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With a little bit of training--and a few peanuts--a monkey could probably learn to give a flu shot. It is a breathtakingly anti-climactic process: You pick up a syringe prefilled with a droplet of the inoculum, flick the bubbles out, then jab the contents into the shoulder of a patient. The procedure takes just seconds, requires almost no dexterity, and demonstrates no particular skills. It is, in short, one of the least complicated tasks in all of medicine--and perhaps the least glamorous. No one ever gets a flu shot on "ER."


But it's what precedes that pinprick that makes flu vaccinations one of the most complex of all human activities. To start with, the virus itself is infernal. Influenza--unlike, say, hepatitis B or smallpox--mutates at a furious pace every year. As a result, the vaccine, like a fussy piece of clothing, needs to be refitted each time to match its target. That, in turn, demands an astonishing international infrastructure--110 National Influenza Centers spread across 83 countries--to keep track of emerging strains of the flu. The influenza vaccine is thus built on a notion of perpetual vigilance--a concept called "integrated surveillance"--that involves laboratories, physicians, scientists, and field workers all over the world.


That phrase, integrated surveillance, is worth remembering because it went globally missing this year. Between November and April, as the lethal respiratory illness called SARS (severe acute respiratory syndrome) brewed furtively in Guangdong Province, public health experts outside China remained completely oblivious to the looming threat. The Chinese government obviously played a major role in suppressing the news: At least 305 cases were documented between November and February in Guangdong and neighboring provinces without any alarms being activated. But the unfortunate truth is that no one was really listening for alarms: The World Health Organization (WHO), the agency most likely to have heard them, had no functional surveillance program for emerging diseases in place.


The irony is that the blueprint for such a surveillance system was staring the WHO in the face. The organization's influenza program and its similarly structured international anti-polio effort have both been humming away since the 1950s. Between November and April, flu centers and polio centers all over the world--in Ankara and Mumbai and Atlanta--continued to log in data with meticulous precision. The influenza Web server, called Flunet, registered thousands of reports from these centers and made detailed predictions about this year's flu epidemic. In other words, the tools needed to design a more general surveillance system--something that could have caught SARS early--were already in place. But, for all their success against polio and the flu, these tools had not yet been applied to the possibility of other emerging diseases. And, by the time the alarm bells started ringing at the WHO, it was too late.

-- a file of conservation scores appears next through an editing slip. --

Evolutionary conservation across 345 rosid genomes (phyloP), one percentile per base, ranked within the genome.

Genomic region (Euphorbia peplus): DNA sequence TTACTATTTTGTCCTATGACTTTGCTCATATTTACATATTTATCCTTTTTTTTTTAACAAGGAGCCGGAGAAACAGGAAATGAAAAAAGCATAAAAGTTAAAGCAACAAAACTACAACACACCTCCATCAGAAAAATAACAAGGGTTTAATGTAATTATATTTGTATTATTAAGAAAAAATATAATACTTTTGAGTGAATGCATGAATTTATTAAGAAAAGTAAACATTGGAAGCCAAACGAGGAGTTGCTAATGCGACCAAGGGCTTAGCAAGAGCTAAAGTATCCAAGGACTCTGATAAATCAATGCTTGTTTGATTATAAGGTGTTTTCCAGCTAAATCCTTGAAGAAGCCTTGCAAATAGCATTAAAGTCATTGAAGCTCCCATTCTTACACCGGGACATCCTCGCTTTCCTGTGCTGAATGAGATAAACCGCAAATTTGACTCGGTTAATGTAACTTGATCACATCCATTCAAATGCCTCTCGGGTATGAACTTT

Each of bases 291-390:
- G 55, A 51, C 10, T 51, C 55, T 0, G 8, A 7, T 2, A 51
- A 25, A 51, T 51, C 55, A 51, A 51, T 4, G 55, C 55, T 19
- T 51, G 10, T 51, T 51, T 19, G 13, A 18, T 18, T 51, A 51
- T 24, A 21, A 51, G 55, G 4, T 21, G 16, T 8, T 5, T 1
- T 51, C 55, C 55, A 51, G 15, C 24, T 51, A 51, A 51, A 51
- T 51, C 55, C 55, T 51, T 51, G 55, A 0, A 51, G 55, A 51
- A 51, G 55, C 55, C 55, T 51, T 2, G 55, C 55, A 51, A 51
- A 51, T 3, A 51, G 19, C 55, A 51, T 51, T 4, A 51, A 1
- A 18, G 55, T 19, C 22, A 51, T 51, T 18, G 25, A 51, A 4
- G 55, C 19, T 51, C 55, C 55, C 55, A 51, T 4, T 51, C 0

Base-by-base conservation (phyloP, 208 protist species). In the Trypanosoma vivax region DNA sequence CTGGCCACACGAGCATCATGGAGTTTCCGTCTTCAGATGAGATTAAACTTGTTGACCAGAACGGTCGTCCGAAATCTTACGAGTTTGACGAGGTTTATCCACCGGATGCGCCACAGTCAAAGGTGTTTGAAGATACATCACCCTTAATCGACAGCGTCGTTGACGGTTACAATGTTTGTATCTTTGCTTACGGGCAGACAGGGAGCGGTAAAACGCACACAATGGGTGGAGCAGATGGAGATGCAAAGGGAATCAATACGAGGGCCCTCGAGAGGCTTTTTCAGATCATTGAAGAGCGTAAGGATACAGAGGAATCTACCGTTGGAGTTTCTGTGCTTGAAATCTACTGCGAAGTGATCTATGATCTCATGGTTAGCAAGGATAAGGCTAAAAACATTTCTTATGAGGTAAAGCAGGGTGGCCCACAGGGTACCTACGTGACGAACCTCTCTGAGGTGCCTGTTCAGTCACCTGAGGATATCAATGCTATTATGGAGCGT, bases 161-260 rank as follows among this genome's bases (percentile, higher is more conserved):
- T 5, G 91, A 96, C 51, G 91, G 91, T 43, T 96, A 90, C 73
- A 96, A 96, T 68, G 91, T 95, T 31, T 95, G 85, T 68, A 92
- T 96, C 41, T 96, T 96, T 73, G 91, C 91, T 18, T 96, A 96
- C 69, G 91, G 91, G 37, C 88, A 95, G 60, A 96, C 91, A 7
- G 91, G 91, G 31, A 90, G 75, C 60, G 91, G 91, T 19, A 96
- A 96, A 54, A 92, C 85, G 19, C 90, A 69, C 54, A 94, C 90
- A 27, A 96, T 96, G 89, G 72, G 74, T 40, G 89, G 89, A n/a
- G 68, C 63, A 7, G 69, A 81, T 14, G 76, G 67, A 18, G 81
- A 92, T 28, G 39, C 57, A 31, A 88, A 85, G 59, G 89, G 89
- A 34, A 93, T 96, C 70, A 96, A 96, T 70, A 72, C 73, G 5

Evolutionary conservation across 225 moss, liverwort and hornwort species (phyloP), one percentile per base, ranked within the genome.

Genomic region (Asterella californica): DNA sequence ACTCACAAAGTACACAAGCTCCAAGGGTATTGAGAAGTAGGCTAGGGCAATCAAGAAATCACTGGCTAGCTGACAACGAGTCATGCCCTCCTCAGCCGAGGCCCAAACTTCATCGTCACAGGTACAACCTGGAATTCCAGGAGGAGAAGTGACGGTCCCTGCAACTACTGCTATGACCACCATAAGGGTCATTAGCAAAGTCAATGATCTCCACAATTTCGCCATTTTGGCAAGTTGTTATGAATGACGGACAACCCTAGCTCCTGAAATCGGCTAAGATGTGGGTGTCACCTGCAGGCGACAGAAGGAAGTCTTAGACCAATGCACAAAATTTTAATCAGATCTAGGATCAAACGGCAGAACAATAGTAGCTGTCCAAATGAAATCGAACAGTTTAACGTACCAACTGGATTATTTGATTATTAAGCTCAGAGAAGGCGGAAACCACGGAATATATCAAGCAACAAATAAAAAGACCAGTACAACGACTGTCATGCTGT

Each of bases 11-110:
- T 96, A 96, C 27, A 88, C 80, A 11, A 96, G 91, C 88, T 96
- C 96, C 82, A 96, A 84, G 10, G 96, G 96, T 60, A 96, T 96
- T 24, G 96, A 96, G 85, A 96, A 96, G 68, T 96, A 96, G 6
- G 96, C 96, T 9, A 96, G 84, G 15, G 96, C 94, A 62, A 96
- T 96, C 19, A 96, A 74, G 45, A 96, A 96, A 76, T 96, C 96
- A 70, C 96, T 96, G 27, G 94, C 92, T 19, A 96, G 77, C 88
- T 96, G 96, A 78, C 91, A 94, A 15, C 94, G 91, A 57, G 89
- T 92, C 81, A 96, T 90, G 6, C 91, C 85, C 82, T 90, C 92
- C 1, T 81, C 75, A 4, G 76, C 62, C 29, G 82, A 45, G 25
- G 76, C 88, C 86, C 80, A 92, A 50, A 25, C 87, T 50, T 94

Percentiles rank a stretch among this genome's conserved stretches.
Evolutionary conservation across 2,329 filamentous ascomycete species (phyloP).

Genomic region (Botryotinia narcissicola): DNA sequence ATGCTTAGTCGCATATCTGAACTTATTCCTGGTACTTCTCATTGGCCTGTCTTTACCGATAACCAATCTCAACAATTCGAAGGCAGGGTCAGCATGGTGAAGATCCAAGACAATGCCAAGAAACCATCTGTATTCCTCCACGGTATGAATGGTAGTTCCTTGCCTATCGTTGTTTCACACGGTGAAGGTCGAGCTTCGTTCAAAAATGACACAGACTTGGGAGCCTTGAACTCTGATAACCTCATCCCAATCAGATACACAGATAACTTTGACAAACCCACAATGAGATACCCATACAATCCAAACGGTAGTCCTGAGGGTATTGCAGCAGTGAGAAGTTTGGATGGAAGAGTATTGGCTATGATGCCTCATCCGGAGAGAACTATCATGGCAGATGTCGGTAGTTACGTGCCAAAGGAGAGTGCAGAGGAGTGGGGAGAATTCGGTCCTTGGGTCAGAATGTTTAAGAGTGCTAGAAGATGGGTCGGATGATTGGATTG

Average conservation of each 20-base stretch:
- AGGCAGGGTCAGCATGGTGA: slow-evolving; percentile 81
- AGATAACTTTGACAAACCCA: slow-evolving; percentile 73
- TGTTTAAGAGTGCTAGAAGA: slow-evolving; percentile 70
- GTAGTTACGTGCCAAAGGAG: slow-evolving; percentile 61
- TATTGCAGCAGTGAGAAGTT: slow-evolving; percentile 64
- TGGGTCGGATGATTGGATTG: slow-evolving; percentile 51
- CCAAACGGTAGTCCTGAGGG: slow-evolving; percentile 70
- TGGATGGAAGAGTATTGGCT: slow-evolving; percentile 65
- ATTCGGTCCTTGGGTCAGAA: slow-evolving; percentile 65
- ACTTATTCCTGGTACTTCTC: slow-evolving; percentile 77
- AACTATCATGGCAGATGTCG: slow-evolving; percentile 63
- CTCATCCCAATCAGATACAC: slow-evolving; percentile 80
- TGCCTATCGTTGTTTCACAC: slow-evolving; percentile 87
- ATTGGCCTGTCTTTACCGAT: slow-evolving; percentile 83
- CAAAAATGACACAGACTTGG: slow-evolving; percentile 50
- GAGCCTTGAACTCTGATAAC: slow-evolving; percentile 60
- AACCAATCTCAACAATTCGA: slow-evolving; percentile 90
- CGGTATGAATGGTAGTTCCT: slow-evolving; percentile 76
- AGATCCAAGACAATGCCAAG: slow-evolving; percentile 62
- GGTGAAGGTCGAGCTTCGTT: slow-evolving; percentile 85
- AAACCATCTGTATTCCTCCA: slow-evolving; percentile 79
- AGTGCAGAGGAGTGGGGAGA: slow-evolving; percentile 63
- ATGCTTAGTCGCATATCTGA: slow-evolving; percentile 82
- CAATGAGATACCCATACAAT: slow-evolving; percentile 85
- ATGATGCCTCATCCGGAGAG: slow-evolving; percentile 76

The idea of a broader system of integrated surveillance--that someone should be actively trawling the world looking for emerging infectious diseases--isn't new. In 1994, nearly a decade before SARS, medical writer Laurie Garrett made a strong case for such a network. Garrett's book The Coming Plague analyzed 14 newly emerging infectious diseases--Ebola, Legionnaires' disease, and HIV among them. Near the end of her 700-page tome, in a chapter subtitled "Preparedness, Surveillance, and the New Understanding," Garrett argued that, while looking for known diseases, such as influenza or polio, was an essential part of the public health agenda, it was unlikely to be enough. "If a novel epidemic appeared," Garrett asked, "was the international public health community prepared to handle" it? Garrett concluded emphatically that it wasn't and that a network designed to capture the outbreak of such novel diseases was desperately needed.


In January 2000, these arguments began to register within the WHO. In an article in Weekly Epidemiological Record (the WHO's international bulletin), the authors seconded Garrett's proposal, pointedly noting that a global surveillance service for "emerging" diseases was clearly missing. "Effective communicable diseases control relies on effective response systems," the piece noted, "and effective response systems rely on effective disease surveillance." The article demolished any hope that current systems of vigilance, such as those implemented by national governments, would have any effect. "Some are effective," the authors concluded, but others "have lost momentum, are poorly maintained or have virtually collapsed." What the Record piece proposed instead was a "paradigm shift" in disease surveillance. And the authors made three concrete suggestions that, in retrospect, could have had a profound impact on the SARS outbreak.